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Below is how I previously verified dates. I also had my own functions to convert date formats, however, now am using PHP's DateTime class so no longer need them. How should I best verify a valid date using DataTime? Please also let me know whether you think I should be using DataTime in the first place. Thanks

PS. I am using Object oriented style, and not Procedural style.

static public function verifyDate($date)
  //Given m/d/Y and returns date if valid, else NULL.
  return ((isset($d[0])&&isset($d[1])&&isset($d[2]))?(checkdate($d[0],$d[1],$d[2])?$date:NULL):NULL);
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It seems kind of odd to say that you're using OO-style, and then present a statically defined function. –  Hugo S Ferreira Aug 22 '14 at 0:08

3 Answers 3

up vote 18 down vote accepted

You can try this one:

static public function verifyDate($date)
    return (DateTime::createFromFormat('m/d/Y', $date) !== false);

This outputs true/false. You could return DateTime object directly:

static public function verifyDate($date)
    return DateTime::createFromFormat('m/d/Y', $date);

Then you get back a DateTime object or false on failure.


Thanks to Elvis Ciotti. He showed that createFromFormat accepts no valid dates like 45/45/2014. More informations on that:

I've extended the method with a strict check option:

static public function verifyDate($date, $strict = true)
    $dateTime = DateTime::createFromFormat('m/d/Y', $date);
    if ($strict) {
        $errors = DateTime::getLastErrors();
        if (!empty($errors['warning_count'])) {
            return false;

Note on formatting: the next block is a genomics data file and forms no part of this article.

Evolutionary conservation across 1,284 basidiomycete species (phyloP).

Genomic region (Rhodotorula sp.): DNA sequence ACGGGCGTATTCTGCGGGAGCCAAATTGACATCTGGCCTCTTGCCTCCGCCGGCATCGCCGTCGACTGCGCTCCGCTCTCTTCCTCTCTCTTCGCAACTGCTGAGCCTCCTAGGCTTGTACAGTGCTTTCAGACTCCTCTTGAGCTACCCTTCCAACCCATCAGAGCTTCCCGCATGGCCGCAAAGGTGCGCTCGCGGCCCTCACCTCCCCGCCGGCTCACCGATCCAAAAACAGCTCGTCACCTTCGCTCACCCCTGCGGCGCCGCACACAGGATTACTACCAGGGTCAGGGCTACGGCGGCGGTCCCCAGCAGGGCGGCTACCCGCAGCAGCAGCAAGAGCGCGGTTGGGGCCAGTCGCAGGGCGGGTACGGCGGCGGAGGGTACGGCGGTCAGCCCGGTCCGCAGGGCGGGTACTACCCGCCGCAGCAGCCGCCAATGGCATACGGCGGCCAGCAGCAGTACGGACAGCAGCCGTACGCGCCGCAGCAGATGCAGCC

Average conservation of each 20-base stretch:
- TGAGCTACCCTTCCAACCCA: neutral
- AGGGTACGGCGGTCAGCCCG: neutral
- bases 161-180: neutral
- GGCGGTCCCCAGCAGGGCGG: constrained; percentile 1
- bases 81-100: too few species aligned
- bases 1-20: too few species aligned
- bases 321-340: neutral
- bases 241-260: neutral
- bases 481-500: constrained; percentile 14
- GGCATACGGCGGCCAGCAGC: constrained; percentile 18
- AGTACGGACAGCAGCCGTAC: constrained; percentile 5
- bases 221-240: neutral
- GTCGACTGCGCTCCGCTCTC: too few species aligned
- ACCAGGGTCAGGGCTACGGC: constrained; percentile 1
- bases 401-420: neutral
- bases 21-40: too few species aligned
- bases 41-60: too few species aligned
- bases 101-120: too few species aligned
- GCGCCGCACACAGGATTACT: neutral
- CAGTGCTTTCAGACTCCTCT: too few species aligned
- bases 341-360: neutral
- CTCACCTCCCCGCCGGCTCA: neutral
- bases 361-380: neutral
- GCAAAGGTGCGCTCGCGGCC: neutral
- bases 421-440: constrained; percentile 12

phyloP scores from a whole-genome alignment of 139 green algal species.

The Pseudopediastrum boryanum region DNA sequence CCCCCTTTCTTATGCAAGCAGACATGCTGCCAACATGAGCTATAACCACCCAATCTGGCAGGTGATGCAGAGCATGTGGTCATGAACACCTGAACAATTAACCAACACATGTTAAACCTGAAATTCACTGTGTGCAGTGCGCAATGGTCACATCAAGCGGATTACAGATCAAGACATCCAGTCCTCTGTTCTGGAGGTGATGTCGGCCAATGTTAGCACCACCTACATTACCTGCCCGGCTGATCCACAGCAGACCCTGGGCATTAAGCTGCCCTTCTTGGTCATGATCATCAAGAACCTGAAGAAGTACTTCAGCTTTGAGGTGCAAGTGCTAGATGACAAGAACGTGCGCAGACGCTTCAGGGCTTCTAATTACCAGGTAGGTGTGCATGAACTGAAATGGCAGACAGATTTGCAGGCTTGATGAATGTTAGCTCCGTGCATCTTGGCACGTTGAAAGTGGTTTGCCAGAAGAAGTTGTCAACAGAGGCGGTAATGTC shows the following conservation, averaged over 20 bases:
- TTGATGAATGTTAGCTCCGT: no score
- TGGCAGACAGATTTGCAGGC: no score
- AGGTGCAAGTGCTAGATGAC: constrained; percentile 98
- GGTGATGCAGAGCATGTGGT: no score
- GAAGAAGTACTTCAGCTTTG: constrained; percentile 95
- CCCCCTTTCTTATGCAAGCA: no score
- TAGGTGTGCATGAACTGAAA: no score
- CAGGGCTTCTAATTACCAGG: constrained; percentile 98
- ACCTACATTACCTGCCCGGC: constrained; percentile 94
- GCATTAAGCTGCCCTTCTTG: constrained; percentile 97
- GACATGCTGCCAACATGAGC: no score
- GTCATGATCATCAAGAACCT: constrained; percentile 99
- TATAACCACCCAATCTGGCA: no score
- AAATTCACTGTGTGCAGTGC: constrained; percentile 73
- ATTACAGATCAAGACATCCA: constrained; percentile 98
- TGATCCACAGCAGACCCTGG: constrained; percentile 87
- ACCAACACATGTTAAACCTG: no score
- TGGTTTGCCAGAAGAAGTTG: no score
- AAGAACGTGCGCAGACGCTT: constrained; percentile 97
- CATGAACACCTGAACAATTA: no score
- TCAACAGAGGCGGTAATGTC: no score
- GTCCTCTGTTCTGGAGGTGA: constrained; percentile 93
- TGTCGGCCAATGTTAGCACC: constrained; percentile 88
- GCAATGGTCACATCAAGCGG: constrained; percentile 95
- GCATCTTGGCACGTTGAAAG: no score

return $dateTime !== false;
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Thanks Redreggae, Looks like this will work. If I didn't care about the original format but only that it is a valid date, would you recommend just creating a new DateTime($data), and using exceptions? –  user1032531 Jan 24 '13 at 15:40
I have updated my answer...exceptions won't help, because the method doesn't throw an exception on failure only returns false. –  bitWorking Jan 24 '13 at 15:43
Sorry didn't answer you question right. If you don't care about the date format, then shadyyx's solution is better. –  bitWorking Jan 24 '13 at 15:51
I believe exceptions will work if all you care about is whether the date was of any acceptable format, but not if you were checking if it was in the m/d/Y format. –  user1032531 Jan 24 '13 at 15:52
@ElvisCiotti thanks for this information. I've made an update. –  bitWorking Jul 25 '14 at 12:36

You could check this resource:

The PHP codes states:

try {
    $date = new DateTime('asdfasdf');
} catch (Exception $e) {
    // or
    echo $e->getMessage();
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Try this:

  function is_valid_date($date,$format='dmY')
    $f = DateTime::createFromFormat($format, $date);
    $valid = DateTime::getLastErrors();         
    return ($valid['warning_count']==0 and $valid['error_count']==0);
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